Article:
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This edited volume explores labour’s urban strategies and their potential for promoting union renewal. In the introduction, MacDonald states the future of organized labour is an urban one. Accordingly, the focus is on labour’s urban strategies revealed in a series of case studies involving efforts “to forge alliances with local employers and community organizations around public policy issues, mobilize union members as democratic citizens to move these issues forward with local elected officials, and finally bring this leverage to bear on the reregulation of the workplace”. These strategies are comprised of four elements: 1- the political mobilization of union members as worker-citizens and residents with diverse needs and identities; 2- coalition building with community groups, local firms and real estate developers; 3- exploiting divisions between powerful economic and political actors, e.g. developers and middle- and upper-class residents; and 4- creatively using local government regulatory powers to advance and protect labour standards and interests. In the concluding chapter, MacDonald provides a synthesis of the case studies, including the relative success and contradictions of labour’s urban strategies, and assesses the prospects for union renewal.
The main body of the book is divided into four parts containing a brief overview and case studies examining strategies associated with urban economic development. The contributors come from various academic disciplines (e.g., labour studies, industrial relations and geography) and worker education centres. The case studies are based on the experiences of labour activists and leaders and primarily focus on the influence of unions in “shaping policies and planning decisions” associated with important features of urban life in four sectors: the hospitality sector (the “hospitable city”), the film industry (the “creative city”), green building and manufacturing (the “sustainable city”) and child care (the “caring city”). This approach was adopted to provide “a more realistic way of evaluating the importance of labor relative to more powerful actors”. The case studies examine the extent to which labour strategies advanced institutional goals (e.g., organizing new workers and defending labour standards) and social goals (e.g., building coalitions and promoting urban agendas).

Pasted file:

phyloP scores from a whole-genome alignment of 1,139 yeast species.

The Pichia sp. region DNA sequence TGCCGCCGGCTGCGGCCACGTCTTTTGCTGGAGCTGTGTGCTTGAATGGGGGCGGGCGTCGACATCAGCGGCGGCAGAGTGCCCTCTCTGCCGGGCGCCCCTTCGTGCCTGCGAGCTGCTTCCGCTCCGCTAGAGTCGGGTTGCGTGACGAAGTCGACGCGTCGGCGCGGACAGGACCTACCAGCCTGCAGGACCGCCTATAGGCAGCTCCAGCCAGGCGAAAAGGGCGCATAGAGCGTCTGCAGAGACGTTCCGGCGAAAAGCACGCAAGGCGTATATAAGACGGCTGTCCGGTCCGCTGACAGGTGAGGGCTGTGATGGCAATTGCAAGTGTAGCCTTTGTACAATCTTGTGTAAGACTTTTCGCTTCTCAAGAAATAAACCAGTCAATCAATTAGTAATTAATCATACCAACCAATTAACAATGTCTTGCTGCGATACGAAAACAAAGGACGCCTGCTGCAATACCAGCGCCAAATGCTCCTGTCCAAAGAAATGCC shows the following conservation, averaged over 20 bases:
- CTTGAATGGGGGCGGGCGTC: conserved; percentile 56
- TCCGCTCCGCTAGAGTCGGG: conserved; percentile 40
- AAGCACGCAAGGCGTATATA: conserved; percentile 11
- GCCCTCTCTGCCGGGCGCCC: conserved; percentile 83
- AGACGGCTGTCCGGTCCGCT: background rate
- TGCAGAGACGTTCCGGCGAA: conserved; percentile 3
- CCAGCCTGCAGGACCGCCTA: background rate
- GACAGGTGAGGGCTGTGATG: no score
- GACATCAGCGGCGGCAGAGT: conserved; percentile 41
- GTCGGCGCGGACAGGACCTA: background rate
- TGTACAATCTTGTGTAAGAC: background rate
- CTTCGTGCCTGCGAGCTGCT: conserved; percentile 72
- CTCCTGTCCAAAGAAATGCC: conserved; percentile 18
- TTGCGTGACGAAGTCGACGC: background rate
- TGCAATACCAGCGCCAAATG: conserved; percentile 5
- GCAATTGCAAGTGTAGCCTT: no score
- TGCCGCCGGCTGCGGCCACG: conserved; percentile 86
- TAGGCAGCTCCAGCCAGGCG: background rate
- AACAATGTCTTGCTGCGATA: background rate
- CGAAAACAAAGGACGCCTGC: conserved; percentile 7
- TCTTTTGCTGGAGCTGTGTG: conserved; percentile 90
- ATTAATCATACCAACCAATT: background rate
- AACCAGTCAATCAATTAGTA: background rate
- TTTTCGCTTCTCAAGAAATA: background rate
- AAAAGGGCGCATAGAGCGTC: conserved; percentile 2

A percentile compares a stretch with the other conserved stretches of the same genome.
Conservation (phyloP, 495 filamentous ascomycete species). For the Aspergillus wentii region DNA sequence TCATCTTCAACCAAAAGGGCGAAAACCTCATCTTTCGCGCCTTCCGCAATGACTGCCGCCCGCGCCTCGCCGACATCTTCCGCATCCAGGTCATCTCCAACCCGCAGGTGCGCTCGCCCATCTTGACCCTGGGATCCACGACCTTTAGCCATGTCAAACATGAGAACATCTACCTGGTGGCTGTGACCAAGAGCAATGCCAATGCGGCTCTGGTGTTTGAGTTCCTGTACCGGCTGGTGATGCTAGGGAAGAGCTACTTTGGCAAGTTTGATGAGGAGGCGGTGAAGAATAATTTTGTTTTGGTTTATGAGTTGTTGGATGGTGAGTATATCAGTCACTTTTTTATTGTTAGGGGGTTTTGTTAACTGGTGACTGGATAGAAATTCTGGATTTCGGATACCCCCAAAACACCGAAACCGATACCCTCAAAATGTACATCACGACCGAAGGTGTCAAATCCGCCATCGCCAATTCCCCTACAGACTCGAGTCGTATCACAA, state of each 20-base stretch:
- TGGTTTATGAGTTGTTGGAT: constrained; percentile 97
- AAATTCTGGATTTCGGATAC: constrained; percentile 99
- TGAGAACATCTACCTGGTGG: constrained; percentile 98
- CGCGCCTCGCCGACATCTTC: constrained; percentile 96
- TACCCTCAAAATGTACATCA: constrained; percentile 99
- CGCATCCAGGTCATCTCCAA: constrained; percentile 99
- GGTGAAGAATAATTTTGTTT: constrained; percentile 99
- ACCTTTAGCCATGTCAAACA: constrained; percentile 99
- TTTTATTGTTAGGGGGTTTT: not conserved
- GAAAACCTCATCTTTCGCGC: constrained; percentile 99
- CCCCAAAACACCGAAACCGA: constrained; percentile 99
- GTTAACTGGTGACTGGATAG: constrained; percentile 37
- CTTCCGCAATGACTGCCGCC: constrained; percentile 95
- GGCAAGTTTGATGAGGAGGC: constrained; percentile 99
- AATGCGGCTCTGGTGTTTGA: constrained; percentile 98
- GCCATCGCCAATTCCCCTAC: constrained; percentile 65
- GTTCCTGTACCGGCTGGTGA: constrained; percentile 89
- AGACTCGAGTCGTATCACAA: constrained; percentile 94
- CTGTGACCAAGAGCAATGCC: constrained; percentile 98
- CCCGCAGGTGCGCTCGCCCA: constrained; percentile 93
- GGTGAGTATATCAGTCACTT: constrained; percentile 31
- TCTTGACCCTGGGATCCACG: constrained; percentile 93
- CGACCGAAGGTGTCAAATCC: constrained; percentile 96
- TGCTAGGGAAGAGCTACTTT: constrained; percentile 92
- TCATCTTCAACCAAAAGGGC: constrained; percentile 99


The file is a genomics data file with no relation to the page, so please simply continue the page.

With a focus on dominant global cities, the study is based on comparative case studies of the four sectors in New York and Toronto. While acknowledging there are differences between the two cities, the similarities are notable. They are comparable in terms of labour strength, economic structure, and they are the dominant financial centres in their respective countries. The case studies are diverse. The hospitality sector, for example, examines plans for building of new hotels in East Midtown (New York) and the location of a casino in Toronto. The other cases compare efforts to lure film production from Los Angeles to both cities, strategies promoting green jobs in manufacturing (Toronto) and retrofitting office commercial space (New York), and union campaigns supporting expanded childcare and defending public childcare programs. The childcare sector features two case studies for both New York and Toronto. Given differences in the case studies within each sector, including variations in the union strategies employed and whether they succeeded or not, as well as the breadth of sectors studied, one is led to the unavoidable conclusion the relationship between unions and cities is complicated, indeed very complicated.